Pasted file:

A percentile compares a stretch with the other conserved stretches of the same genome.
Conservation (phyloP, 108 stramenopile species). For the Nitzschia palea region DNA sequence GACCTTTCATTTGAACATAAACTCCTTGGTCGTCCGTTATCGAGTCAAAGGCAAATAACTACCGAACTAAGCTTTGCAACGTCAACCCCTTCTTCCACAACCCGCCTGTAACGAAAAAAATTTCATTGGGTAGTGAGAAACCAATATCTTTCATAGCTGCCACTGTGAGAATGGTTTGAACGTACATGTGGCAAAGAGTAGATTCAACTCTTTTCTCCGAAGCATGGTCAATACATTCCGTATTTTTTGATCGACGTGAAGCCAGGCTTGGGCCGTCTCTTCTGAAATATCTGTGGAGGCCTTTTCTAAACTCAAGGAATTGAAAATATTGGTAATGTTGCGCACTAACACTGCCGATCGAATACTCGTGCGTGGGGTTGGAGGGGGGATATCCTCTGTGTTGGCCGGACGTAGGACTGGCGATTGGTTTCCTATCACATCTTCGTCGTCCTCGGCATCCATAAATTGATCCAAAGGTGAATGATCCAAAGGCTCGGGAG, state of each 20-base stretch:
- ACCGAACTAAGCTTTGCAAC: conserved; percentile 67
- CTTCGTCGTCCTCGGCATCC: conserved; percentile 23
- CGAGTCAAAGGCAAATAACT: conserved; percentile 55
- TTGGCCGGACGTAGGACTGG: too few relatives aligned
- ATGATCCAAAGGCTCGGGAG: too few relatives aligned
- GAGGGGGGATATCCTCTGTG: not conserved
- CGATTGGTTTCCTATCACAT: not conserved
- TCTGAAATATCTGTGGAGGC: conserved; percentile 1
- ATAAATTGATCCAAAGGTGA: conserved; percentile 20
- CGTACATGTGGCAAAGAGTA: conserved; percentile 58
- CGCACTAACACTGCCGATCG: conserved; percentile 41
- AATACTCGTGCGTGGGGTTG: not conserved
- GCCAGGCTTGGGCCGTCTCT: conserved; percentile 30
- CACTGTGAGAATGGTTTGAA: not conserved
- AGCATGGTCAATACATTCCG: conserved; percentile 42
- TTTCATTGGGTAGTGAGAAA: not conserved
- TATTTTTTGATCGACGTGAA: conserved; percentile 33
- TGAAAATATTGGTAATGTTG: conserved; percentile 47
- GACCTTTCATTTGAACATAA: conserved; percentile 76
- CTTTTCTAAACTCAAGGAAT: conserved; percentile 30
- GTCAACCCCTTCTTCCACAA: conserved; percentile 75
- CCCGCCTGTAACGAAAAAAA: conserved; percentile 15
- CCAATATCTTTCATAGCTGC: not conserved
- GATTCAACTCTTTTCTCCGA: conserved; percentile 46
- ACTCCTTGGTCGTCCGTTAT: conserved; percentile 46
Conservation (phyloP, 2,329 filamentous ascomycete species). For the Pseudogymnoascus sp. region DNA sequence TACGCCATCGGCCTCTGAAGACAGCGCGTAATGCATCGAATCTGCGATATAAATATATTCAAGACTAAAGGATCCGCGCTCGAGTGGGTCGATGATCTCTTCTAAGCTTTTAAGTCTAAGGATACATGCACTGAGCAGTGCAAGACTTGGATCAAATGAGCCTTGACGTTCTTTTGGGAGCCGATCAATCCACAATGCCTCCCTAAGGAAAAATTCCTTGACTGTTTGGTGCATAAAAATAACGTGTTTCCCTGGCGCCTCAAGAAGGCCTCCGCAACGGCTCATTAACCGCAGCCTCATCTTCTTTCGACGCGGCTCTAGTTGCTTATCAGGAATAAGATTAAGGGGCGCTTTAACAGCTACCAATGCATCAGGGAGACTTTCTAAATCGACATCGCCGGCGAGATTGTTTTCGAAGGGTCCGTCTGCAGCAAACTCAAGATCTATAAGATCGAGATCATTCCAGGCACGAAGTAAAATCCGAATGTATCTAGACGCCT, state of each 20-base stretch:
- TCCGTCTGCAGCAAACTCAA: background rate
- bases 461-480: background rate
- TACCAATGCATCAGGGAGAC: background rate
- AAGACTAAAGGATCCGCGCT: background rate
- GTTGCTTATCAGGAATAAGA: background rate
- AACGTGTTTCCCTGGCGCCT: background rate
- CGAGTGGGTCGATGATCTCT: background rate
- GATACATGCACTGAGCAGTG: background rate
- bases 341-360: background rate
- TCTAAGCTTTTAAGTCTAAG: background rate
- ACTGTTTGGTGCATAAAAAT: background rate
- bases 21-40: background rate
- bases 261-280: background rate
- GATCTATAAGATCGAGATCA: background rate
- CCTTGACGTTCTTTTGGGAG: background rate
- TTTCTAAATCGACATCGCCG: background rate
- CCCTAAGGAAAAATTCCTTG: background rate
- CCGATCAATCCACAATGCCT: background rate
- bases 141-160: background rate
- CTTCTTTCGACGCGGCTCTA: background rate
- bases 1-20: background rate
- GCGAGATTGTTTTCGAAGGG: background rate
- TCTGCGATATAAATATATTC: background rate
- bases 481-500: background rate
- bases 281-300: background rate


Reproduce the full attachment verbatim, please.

A percentile compares a stretch with the other conserved stretches of the same genome.
Conservation (phyloP, 108 stramenopile species). For the Nitzschia palea region DNA sequence GACCTTTCATTTGAACATAAACTCCTTGGTCGTCCGTTATCGAGTCAAAGGCAAATAACTACCGAACTAAGCTTTGCAACGTCAACCCCTTCTTCCACAACCCGCCTGTAACGAAAAAAATTTCATTGGGTAGTGAGAAACCAATATCTTTCATAGCTGCCACTGTGAGAATGGTTTGAACGTACATGTGGCAAAGAGTAGATTCAACTCTTTTCTCCGAAGCATGGTCAATACATTCCGTATTTTTTGATCGACGTGAAGCCAGGCTTGGGCCGTCTCTTCTGAAATATCTGTGGAGGCCTTTTCTAAACTCAAGGAATTGAAAATATTGGTAATGTTGCGCACTAACACTGCCGATCGAATACTCGTGCGTGGGGTTGGAGGGGGGATATCCTCTGTGTTGGCCGGACGTAGGACTGGCGATTGGTTTCCTATCACATCTTCGTCGTCCTCGGCATCCATAAATTGATCCAAAGGTGAATGATCCAAAGGCTCGGGAG, state of each 20-base stretch:
- ACCGAACTAAGCTTTGCAAC: conserved; percentile 67
- CTTCGTCGTCCTCGGCATCC: conserved; percentile 23
- CGAGTCAAAGGCAAATAACT: conserved; percentile 55
- TTGGCCGGACGTAGGACTGG: too few relatives aligned
- ATGATCCAAAGGCTCGGGAG: too few relatives aligned
- GAGGGGGGATATCCTCTGTG: not conserved
- CGATTGGTTTCCTATCACAT: not conserved
- TCTGAAATATCTGTGGAGGC: conserved; percentile 1
- ATAAATTGATCCAAAGGTGA: conserved; percentile 20
- CGTACATGTGGCAAAGAGTA: conserved; percentile 58
- CGCACTAACACTGCCGATCG: conserved; percentile 41
- AATACTCGTGCGTGGGGTTG: not conserved
- GCCAGGCTTGGGCCGTCTCT: conserved; percentile 30
- CACTGTGAGAATGGTTTGAA: not conserved
- AGCATGGTCAATACATTCCG: conserved; percentile 42
- TTTCATTGGGTAGTGAGAAA: not conserved
- TATTTTTTGATCGACGTGAA: conserved; percentile 33
- TGAAAATATTGGTAATGTTG: conserved; percentile 47
- GACCTTTCATTTGAACATAA: conserved; percentile 76
- CTTTTCTAAACTCAAGGAAT: conserved; percentile 30
- GTCAACCCCTTCTTCCACAA: conserved; percentile 75
- CCCGCCTGTAACGAAAAAAA: conserved; percentile 15
- CCAATATCTTTCATAGCTGC: not conserved
- GATTCAACTCTTTTCTCCGA: conserved; percentile 46
- ACTCCTTGGTCGTCCGTTAT: conserved; percentile 46
Conservation (phyloP, 2,329 filamentous ascomycete species). For the Pseudogymnoascus sp. region DNA sequence TACGCCATCGGCCTCTGAAGACAGCGCGTAATGCATCGAATCTGCGATATAAATATATTCAAGACTAAAGGATCCGCGCTCGAGTGGGTCGATGATCTCTTCTAAGCTTTTAAGTCTAAGGATACATGCACTGAGCAGTGCAAGACTTGGATCAAATGAGCCTTGACGTTCTTTTGGGAGCCGATCAATCCACAATGCCTCCCTAAGGAAAAATTCCTTGACTGTTTGGTGCATAAAAATAACGTGTTTCCCTGGCGCCTCAAGAAGGCCTCCGCAACGGCTCATTAACCGCAGCCTCATCTTCTTTCGACGCGGCTCTAGTTGCTTATCAGGAATAAGATTAAGGGGCGCTTTAACAGCTACCAATGCATCAGGGAGACTTTCTAAATCGACATCGCCGGCGAGATTGTTTTCGAAGGGTCCGTCTGCAGCAAACTCAAGATCTATAAGATCGAGATCATTCCAGGCACGAAGTAAAATCCGAATGTATCTAGACGCCT, state of each 20-base stretch:
- TCCGTCTGCAGCAAACTCAA: background rate
- bases 461-480: background rate
- TACCAATGCATCAGGGAGAC: background rate
- AAGACTAAAGGATCCGCGCT: background rate
- GTTGCTTATCAGGAATAAGA: background rate
- AACGTGTTTCCCTGGCGCCT: background rate
- CGAGTGGGTCGATGATCTCT: background rate
- GATACATGCACTGAGCAGTG: background rate
- bases 341-360: background rate
- TCTAAGCTTTTAAGTCTAAG: background rate
- ACTGTTTGGTGCATAAAAAT: background rate
- bases 21-40: background rate
- bases 261-280: background rate
- GATCTATAAGATCGAGATCA: background rate
- CCTTGACGTTCTTTTGGGAG: background rate
- TTTCTAAATCGACATCGCCG: background rate
- CCCTAAGGAAAAATTCCTTG: background rate
- CCGATCAATCCACAATGCCT: background rate
- bases 141-160: background rate
- CTTCTTTCGACGCGGCTCTA: background rate
- bases 1-20: background rate
- GCGAGATTGTTTTCGAAGGG: background rate
- TCTGCGATATAAATATATTC: background rate
- bases 481-500: background rate
- bases 281-300: background rate